The 2012 Audi Festival of German Films is on in Melbourne from 19 – 30 April. An exciting program of films and documentaries promises an insightful examination of some topical themes in German society.
One of the top picks is Combat Girls (Kriegerin), a debut feature from David Wnendt about a young neo Nazi gang member who meets an Afghan refugee. With a recent rise in racial tension in parts of Germany, this film has caused much debate in Germany. As one of the Film Festival's special events, the Sunday 22 April screening of this film will be followed by a panel discussion on the film's themes and how they relate to Germany's current social climate.
Combat Girls promises a hard-hitting look at neo Nazi culture
The provocative drama Three (Drei) is directed by Tom Twkyer, best known in Australia for his hit 1998 film Run Lola Run. He won Best Director at the 2011 German Film Awards for this feature about a long-married couple who indulge in a ménage-a-trois.
Continuing the examination of the impact of immigration is Colour of the Ocean (Die Farbe des Ozeans) by Maggie Peren, about a German tourist in the Cayman Islands who discovers a group of African refugees in detention, and the consequences of her offer to help one of the refugees and his young son.
Nominated in multiple categories at the 2011 German Film Awards, If not Us, Who (Wer Wenn Nicht Wir) examines turbulent 1960s Germany through the relationship between the revolutionaries Gudrun Ensslin and Bernward Vesper. Gudrun was one of the founders of the Baader-Meinhof terrorist gang, and Bernward was her husband before she met Andreas Baader.
The former East Germany continues to provide much artistic inspiration for filmmakers, with this year's festival showing several films set in the East:
Westwind tells of twin sisters, elite rowers from East Germany, who are in Hungary for a training camp when they meet and fall in love with two West German men.
In Westwind, two East German girls meet two West German boys
Sun Alley (Sonnenallee) explores the lives of a group of young people living in East Berlin, contrasting their apparently happy lives with the communist control around them.
World War Two also continues to be a popular theme for German directors, and my pick of several WW2 films in this year's Festival is 4 days in May (4 Tage im Mai ), which is based on actual events that occurred during a standoff between Russian and German troops at an orphanage near the Baltic coast.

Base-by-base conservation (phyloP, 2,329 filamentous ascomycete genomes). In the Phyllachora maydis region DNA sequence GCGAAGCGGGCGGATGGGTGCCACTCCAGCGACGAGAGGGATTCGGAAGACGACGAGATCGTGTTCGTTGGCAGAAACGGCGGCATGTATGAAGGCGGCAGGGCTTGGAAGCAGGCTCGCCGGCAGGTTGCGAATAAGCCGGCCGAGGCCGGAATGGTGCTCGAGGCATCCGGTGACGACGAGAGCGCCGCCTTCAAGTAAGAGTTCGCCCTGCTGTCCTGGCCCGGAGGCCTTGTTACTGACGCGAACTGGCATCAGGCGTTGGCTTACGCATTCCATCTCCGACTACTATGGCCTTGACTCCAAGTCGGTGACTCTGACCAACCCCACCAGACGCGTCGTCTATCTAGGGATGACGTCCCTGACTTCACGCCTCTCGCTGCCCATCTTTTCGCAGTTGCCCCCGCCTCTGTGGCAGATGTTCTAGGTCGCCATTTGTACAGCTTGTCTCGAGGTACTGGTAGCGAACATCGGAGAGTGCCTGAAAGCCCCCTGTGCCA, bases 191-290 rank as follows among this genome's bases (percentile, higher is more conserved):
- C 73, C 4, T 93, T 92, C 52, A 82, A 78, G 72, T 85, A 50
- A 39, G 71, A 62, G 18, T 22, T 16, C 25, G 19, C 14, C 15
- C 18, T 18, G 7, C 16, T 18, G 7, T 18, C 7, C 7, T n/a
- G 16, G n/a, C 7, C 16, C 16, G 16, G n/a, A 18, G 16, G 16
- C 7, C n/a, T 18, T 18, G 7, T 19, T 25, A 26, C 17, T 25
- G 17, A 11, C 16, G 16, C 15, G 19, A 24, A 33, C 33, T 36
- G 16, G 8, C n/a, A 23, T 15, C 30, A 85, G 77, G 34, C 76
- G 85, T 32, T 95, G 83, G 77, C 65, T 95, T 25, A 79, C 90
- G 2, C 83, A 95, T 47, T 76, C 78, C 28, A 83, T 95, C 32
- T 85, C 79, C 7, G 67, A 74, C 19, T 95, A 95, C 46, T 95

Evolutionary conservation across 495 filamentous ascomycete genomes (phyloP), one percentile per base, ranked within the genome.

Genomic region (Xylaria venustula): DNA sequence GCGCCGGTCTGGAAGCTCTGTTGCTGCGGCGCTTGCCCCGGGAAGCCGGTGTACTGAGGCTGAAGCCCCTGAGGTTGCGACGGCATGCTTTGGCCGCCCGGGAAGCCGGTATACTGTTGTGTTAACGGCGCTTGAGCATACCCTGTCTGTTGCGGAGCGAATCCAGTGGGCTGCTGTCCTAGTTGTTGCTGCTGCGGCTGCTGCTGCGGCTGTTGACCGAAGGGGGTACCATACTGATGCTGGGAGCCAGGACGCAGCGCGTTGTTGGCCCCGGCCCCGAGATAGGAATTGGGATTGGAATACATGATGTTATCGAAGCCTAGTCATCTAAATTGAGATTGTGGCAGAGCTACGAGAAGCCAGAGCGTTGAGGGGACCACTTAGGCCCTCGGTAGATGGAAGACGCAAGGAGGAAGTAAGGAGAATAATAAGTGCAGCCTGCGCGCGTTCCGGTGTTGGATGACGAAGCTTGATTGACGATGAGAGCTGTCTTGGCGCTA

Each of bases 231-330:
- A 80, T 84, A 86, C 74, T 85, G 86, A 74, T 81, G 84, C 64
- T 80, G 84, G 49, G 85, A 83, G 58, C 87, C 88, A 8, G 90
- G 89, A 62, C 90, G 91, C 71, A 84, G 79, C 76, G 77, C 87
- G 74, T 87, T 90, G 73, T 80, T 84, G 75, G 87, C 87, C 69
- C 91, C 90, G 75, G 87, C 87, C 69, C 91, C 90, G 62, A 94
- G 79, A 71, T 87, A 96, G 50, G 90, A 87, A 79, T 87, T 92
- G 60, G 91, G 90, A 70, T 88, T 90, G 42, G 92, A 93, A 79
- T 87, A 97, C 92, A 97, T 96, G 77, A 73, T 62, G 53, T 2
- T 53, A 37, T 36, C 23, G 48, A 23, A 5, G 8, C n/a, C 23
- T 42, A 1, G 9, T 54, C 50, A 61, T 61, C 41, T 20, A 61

Going further back in history is the Dead Poets Society style drama Lessons of a Dream (Der ganz große Traum), about a conservative German school in 1874 coming to terms with a new English teacher who is quite radical in his teaching methods.
Another interesting historical drama, Mahler on the Couch (Mahler auf der Couch), tells the story of the relationship between composer Gustav Mahler and Sigmund Freud, which began when Mahler discovered his wife was having an affair.
More light-hearted entertainment comes with the comedy Men and the City 2 (Männerherzen 2), a follow-up of the very popular film that was shown at the 2010 Festival. The boys are back but still struggling with women, careers and life in general.
The boys from Men and the City are back
Some fine documentaries also feature on the Festival program. If you're even slightly interested in recent German politics, then Joschka and Mr Fisher (Joschka und Herr Fischer) promises some fascinating insights into the political career of the sometimes controversial former cabinet minister Joschka Fisher.
The environmental documentary Peak is an examination of the impact of climate change on the Alps, and features some beautiful footage of this spectacular mountain range.
Some well-known directors will be appearing in various Q&A sessions throughout the festival. Leander Haußmann (Director of Festival films Hotel Lux, Sun Alley and Robert Zimmermann is Tangled Up in Love), Hendrik Handloegten (Director of Summer Window, which will be the opening night film for the Melbourne part of the Festival) and Alice Gruia (Director of Rodicas) will all be Festival special guests.
The full program is online, and all films are being screened at the Palace Cinema Como in South Yarra, or the Kino Cinemas in Collins St, Melbourne. General admission tickets are $19, concession $14.50, and there are Five Film passes for $75 full, and concession $60.